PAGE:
South East Wales

Brofiscin Quarry pollution at Groesfaen to be cleaned

Dirty water in the Brofiscin Quarry - from 2007 footage
Image caption A survey in 2007 found the quarry posted no risk to drinking water

A deal has been reached for a £1.5m clean-up of a polluted quarry.

Brofiscin in Groesfaen, Rhondda Cynon Taf, was a dumping ground during the 1960s and 1970s for industrial waste, including solvents, heavy metals and toxic PCBs.

Survey work found contamination of groundwater at a depth greater than 50m and a potential risk to public health.

In the £1.5m scheme, the material will be capped and a system of water and vapour monitoring will be introduced.

Residents will be given details at a public meeting in an event at Babell Chapel from 1400 to 1900 BST on Wednesday.

The plan has been devised by Rhondda Cynon Taf council and Environment Agency Wales.

A report in July 2007 found the quarry posted no risk to drinking water supplies although it discovered polluted groundwater deep within the limestone rock.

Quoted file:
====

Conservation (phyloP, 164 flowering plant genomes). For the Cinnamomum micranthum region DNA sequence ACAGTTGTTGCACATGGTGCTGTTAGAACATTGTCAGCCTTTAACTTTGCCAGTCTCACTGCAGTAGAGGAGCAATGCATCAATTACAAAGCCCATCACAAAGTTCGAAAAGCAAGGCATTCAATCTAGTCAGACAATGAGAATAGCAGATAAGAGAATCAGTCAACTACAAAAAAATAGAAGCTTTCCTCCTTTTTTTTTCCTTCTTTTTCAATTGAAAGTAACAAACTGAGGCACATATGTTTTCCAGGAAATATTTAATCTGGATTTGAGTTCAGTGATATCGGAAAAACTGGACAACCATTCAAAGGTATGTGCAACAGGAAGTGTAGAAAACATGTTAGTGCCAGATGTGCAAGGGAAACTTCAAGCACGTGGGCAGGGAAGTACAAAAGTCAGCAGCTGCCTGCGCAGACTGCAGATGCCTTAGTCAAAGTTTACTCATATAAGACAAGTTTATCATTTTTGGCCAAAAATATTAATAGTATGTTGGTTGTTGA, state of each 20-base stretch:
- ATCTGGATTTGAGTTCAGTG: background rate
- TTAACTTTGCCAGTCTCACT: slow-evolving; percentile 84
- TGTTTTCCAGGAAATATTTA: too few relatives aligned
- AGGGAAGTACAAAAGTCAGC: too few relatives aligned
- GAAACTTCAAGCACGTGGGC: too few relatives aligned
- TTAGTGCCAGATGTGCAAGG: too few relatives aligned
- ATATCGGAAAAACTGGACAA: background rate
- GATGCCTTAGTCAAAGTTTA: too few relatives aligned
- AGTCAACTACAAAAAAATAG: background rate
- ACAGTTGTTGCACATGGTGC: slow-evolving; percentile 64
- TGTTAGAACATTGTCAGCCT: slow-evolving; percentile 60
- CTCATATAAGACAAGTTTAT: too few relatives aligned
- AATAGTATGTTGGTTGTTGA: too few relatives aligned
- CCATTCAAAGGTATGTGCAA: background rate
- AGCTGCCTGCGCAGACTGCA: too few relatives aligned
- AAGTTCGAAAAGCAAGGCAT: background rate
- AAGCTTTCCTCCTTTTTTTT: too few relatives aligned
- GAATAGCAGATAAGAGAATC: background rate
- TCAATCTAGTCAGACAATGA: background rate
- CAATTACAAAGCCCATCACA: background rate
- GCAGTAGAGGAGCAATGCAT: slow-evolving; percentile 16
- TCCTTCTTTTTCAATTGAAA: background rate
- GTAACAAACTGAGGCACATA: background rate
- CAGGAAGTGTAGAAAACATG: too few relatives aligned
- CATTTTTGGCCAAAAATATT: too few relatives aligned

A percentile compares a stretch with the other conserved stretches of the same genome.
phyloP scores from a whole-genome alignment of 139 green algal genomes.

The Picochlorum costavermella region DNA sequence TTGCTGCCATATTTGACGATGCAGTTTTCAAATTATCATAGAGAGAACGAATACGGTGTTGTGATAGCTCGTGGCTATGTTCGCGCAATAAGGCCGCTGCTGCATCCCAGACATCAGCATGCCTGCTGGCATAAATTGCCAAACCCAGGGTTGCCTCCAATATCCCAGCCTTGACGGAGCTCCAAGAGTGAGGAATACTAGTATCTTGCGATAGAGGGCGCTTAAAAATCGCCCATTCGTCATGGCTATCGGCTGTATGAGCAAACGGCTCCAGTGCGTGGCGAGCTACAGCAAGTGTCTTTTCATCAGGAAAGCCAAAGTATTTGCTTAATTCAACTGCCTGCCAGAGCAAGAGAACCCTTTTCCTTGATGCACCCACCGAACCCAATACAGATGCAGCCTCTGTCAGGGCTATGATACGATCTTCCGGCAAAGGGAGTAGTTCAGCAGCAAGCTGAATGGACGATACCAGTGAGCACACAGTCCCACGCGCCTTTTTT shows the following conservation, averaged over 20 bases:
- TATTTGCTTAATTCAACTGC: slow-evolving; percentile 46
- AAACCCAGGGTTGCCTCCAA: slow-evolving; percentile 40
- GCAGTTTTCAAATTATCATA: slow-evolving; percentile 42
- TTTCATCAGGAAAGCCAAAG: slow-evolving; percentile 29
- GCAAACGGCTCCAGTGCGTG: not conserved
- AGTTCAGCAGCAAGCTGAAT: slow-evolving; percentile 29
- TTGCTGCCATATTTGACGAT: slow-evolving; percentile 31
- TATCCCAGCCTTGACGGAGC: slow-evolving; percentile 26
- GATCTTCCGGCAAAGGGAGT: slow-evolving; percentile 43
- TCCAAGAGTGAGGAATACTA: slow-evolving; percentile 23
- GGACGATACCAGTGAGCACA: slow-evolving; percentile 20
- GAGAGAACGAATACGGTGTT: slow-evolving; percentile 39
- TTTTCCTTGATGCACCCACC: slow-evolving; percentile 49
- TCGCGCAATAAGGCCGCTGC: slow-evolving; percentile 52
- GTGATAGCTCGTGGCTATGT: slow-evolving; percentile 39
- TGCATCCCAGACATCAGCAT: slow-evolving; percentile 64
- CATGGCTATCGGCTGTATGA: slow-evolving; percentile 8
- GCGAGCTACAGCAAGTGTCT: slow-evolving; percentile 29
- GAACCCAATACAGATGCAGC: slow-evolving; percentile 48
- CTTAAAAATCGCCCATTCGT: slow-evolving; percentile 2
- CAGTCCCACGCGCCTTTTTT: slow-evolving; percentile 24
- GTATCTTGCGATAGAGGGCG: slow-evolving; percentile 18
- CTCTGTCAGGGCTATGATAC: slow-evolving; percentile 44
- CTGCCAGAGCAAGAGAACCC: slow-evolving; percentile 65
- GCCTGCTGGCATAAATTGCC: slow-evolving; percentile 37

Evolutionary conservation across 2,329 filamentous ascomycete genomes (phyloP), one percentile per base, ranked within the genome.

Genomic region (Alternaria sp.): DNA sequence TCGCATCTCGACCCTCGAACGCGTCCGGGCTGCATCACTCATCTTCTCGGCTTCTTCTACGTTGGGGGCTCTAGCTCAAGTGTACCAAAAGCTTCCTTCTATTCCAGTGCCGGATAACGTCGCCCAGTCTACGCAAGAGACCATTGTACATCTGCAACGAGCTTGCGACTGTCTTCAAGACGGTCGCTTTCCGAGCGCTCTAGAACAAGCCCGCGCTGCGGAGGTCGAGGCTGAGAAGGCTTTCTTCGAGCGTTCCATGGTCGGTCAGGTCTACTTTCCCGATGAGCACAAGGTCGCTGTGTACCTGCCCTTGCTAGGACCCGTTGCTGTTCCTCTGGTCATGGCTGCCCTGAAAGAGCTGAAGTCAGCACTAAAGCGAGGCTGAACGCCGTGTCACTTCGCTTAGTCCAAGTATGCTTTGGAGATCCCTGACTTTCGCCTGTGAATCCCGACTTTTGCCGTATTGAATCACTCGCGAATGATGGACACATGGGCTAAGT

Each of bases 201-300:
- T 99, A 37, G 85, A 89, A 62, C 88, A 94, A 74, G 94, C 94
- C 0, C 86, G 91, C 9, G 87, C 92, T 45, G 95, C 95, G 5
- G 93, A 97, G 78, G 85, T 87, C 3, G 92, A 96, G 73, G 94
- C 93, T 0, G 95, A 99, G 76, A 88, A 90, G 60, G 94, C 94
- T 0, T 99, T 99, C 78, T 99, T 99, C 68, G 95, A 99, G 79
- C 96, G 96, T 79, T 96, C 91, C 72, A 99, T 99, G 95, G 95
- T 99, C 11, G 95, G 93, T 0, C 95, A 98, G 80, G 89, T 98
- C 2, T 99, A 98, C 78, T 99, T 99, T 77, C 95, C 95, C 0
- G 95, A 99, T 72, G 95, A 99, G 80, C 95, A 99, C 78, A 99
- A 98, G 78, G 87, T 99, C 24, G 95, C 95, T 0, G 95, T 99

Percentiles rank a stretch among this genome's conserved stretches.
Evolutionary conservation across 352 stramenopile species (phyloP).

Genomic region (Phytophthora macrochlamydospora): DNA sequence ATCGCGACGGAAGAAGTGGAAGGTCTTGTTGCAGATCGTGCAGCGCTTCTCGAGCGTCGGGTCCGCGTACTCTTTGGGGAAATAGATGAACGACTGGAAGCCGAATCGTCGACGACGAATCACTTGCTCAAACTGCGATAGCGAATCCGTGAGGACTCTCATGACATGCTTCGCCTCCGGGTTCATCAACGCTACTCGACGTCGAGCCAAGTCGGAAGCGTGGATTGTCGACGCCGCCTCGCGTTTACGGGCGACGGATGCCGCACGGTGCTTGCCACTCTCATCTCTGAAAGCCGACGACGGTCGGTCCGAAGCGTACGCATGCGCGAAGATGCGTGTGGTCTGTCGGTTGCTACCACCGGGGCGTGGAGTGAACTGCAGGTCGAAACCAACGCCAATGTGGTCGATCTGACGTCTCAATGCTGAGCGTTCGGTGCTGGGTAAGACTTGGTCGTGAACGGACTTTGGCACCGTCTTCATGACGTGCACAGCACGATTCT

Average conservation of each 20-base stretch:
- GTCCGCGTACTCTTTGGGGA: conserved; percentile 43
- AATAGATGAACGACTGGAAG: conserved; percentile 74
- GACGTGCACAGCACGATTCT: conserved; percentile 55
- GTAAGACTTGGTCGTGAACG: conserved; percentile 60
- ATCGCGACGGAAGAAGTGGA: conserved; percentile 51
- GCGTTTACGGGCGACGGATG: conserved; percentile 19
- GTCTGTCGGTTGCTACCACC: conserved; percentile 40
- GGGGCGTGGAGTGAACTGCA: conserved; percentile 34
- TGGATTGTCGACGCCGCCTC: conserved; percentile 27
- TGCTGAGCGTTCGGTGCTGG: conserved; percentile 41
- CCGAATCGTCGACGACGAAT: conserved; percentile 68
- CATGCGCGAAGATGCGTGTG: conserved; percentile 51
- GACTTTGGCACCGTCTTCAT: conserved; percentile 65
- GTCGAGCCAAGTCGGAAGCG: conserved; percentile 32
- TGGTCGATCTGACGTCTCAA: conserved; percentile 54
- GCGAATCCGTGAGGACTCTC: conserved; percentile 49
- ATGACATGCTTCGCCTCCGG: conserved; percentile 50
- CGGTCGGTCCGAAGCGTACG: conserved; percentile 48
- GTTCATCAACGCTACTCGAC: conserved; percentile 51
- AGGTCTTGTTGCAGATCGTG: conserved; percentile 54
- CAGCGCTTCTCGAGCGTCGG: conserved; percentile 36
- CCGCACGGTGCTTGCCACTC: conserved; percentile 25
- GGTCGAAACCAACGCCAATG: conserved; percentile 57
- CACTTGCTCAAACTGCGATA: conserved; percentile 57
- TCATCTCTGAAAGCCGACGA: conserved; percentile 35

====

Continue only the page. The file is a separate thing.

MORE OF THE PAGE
Environment Agency Wales had previously dismissed press reports that it would cost £100m to clean up the site.

The remediation package will see an engineered cap, complete with vapour and surface water controls, installed over the waste mass in the quarry.

Image caption Residents in the village have been concerned about vapours from the quarry

The council said that by capping the site, rain will be prevented from running into contaminated land, reducing water pollution from the quarry and protecting the public and animals from coming into contact with the waste.

The situation at the quarry will be monitored during and after the works to ensure there is no impact on the site or the community.

All works will be carried out by specialist consultants and contractors and are set to take 12 weeks.

The exact start date will depend on funding, planning permission and suitable weather conditions.

The council said that while there was no evidence of adverse health implications, potential links between the quarry vapour and homes have been identified and would also be tackled in the clean-up plan.

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